February 12, 2005

Whence Suicide Bombing

Commuting around town earlier this evening, I finally got around to cracking open Gilles Kepel's The War For Muslim Minds and happened upon an interesting (and new-to-me) tidbit on the genesis of suicide bombings in the early 1980s. Here 'tis—and it's the second paragraph, not the first, that made me go "huh!":
[During the Iran-Iraq war] Iran relied on unconventional arms, including the mass suicide of young sans-culotte Shia, the bassidji, who marched off to blow themselves up in Iraqi minefields, their heads swathed in martyrs' bands proclaiming "Allahu akbar." The Islamic Republic opened a second front in the region by taking Western hostages in Lebanon through the manipulation of local Shiite radical organizations. These actions went hand and hand with suicide bombings [including Beirut and Tyre in 1983].

Such "martyrdom operations" had been exceptional, if not entirely unknown, in the political culture of even the most extremist Sunni movements, where the deliberate cultivation of death was commendable only as a last resort. Sunnis considered suicide an abomination against the Creator, who alone gives life and alone may decide when to take it from his creaturs. But revolutionary Shiites—who considered the martyrdom of Imam Hussein, "the prince of martyrs," as exemplary—had fewer scruples in this regard. The tactics inaugurated by revolutionary Iran were exported by to the Arab world via extremist Lebanese Shiite organizations, inspired by the imam Khomeini. These human "weapons" conveniently made up the deficit in conventional arms in the Arab camp.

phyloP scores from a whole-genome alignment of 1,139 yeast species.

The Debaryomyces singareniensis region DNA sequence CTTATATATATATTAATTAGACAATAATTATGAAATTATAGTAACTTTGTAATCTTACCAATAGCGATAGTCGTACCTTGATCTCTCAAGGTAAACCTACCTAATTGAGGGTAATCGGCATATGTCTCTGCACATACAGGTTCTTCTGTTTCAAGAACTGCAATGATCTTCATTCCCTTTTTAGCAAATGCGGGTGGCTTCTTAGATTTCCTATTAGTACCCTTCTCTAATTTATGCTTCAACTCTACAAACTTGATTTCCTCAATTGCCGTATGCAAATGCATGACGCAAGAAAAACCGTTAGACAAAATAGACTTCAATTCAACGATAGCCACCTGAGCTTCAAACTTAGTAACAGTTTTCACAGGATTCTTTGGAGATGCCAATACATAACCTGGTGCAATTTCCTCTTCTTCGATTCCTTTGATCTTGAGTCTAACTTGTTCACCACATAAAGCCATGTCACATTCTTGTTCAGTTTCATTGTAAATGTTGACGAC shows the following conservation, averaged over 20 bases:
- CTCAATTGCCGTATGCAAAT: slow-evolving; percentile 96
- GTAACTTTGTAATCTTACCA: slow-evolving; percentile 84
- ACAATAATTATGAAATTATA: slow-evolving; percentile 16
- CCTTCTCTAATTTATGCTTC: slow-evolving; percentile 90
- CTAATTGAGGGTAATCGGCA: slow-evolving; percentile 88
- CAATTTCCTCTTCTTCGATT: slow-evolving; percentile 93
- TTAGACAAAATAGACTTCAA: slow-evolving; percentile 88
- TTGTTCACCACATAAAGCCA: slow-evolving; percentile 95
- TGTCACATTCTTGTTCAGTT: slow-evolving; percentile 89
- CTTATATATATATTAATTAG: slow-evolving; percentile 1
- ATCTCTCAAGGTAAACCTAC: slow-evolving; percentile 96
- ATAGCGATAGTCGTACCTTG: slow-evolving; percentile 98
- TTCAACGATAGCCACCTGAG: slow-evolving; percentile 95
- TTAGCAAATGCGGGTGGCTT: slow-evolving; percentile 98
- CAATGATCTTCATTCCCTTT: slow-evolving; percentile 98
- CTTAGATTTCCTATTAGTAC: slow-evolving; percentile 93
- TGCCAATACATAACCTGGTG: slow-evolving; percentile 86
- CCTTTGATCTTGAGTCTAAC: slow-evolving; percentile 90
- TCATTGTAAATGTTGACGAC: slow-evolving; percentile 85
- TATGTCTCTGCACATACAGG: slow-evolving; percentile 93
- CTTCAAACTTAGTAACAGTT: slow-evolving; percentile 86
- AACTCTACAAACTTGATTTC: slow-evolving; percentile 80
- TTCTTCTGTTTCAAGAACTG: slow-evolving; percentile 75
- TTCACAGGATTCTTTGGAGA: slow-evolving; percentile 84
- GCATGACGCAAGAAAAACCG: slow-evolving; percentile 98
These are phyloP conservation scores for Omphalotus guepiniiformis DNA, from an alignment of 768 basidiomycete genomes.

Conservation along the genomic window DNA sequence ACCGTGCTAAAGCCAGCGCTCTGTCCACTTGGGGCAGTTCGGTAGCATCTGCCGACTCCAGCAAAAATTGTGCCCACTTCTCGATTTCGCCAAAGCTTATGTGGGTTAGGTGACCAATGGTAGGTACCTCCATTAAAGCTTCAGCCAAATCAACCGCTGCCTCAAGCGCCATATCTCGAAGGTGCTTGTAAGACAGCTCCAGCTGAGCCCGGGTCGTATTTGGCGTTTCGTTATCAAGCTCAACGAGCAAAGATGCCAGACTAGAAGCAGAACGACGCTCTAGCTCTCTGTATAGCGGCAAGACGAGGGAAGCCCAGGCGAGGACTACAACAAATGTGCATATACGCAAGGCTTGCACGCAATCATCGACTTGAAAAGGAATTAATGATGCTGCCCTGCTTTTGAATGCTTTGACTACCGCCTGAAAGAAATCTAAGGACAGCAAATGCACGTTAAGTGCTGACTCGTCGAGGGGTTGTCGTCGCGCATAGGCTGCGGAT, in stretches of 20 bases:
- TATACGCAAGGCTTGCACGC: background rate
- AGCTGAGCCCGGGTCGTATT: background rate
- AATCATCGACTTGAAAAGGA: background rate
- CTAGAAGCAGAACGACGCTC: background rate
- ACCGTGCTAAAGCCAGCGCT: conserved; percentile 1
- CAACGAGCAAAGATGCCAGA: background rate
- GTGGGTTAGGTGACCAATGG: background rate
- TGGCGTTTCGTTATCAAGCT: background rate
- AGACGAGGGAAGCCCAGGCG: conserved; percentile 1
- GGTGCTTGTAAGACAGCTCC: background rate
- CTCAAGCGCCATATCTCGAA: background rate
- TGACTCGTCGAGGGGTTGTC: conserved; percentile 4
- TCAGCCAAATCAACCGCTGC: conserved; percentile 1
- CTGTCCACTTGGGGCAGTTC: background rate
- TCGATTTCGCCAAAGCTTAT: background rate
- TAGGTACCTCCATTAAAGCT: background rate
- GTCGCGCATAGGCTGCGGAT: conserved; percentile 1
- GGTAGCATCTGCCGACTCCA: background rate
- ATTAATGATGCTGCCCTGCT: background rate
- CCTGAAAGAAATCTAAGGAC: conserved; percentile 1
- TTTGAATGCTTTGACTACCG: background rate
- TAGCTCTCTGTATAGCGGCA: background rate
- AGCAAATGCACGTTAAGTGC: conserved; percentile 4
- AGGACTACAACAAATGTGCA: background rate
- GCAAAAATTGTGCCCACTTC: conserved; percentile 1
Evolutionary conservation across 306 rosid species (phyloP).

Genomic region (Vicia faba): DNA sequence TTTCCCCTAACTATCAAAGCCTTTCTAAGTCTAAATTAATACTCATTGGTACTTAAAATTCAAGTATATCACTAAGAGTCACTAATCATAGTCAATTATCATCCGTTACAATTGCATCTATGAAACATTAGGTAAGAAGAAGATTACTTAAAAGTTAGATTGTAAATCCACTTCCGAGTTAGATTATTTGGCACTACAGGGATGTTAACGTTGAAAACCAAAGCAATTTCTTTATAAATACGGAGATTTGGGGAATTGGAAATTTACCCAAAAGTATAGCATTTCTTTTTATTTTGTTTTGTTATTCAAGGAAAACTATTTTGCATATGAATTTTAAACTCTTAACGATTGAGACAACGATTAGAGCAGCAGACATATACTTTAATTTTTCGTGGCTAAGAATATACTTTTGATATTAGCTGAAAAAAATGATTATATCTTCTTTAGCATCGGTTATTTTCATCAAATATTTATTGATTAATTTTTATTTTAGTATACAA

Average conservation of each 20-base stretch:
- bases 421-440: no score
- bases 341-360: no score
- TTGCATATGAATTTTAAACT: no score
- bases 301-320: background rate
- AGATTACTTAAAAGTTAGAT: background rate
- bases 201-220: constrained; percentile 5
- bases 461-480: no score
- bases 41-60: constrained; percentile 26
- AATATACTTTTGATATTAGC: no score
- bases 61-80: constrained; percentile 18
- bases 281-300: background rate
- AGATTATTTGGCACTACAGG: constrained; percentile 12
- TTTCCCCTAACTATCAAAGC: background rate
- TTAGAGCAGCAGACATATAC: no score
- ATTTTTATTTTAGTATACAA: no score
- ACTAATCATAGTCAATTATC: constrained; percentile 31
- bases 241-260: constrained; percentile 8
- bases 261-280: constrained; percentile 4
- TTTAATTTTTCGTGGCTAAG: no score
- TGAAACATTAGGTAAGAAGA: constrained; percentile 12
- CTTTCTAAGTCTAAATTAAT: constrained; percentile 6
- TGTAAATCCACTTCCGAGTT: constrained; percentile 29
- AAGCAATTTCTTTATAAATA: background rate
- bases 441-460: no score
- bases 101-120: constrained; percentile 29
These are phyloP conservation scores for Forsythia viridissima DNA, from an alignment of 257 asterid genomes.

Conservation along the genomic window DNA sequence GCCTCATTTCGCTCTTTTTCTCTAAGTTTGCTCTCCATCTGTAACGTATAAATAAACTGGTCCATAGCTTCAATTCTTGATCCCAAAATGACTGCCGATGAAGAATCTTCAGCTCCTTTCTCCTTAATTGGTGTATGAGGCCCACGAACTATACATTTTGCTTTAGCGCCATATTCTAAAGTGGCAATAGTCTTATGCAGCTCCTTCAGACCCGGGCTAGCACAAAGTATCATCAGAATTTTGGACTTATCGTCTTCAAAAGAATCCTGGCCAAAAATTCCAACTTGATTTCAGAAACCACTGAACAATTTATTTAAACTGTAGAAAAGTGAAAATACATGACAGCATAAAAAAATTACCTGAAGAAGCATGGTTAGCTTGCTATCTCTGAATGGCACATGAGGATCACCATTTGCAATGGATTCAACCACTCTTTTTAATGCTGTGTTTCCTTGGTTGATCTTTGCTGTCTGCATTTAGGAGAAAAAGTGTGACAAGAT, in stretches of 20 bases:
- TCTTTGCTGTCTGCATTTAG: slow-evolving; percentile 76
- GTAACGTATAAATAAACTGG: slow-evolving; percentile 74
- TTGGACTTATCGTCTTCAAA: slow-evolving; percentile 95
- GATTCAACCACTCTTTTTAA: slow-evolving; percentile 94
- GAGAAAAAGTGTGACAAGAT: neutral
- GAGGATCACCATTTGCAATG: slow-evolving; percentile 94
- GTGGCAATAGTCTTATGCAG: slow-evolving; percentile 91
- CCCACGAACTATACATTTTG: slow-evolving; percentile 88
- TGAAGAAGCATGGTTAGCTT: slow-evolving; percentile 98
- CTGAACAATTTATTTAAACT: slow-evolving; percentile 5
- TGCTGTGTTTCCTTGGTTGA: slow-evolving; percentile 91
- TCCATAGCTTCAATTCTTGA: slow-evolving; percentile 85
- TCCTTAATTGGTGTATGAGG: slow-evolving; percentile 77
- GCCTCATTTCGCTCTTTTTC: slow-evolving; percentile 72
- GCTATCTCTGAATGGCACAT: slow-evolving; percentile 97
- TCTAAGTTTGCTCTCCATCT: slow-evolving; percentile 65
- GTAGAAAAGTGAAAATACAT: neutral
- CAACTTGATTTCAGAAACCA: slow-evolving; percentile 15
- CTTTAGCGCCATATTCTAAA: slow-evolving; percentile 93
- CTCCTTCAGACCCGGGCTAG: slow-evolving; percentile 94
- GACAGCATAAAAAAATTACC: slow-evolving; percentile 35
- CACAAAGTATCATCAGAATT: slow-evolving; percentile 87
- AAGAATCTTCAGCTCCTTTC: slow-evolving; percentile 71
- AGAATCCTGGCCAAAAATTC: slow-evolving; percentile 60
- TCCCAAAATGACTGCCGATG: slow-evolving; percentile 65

As a side note, last night I watched a 1988 Almodovar film—Mujeres al borde de un ataque de nervios—in which a band of "Shiite terrorists" play a rather prominent role. But it seemed awfully odd that everyone—from the local news channels to the TV repairman—knew enough to refer to them specifically as "Shiites", especially since most Americans circa 2002 just called bin Laden and co. "Arabs" or "Islamists" rather than "Qutbists" or "Salafists" or even "Sunnis." Obviously now we're all aware of the sectarian differences because of Iraq, but the movie took place back in 1988! I don't know, maybe Europeans have just always known more about this.

Oh, Kepel's book also nicely describes just how politically shrewd bin Laden's mentor/right-hand-man, Ayman al-Zawahiri, really is, which makes me wonder whether Joseph Braude's right when he says that the guy's latest al-Qaeda video was a political disaster. But I'll have to look at it more closely—the Congressional Research Service just put out an analysis (PDF) of al-Q's "statements and evolving ideology", which should be fun bathroom material.
-- Brad Plumer 2:18 AM || ||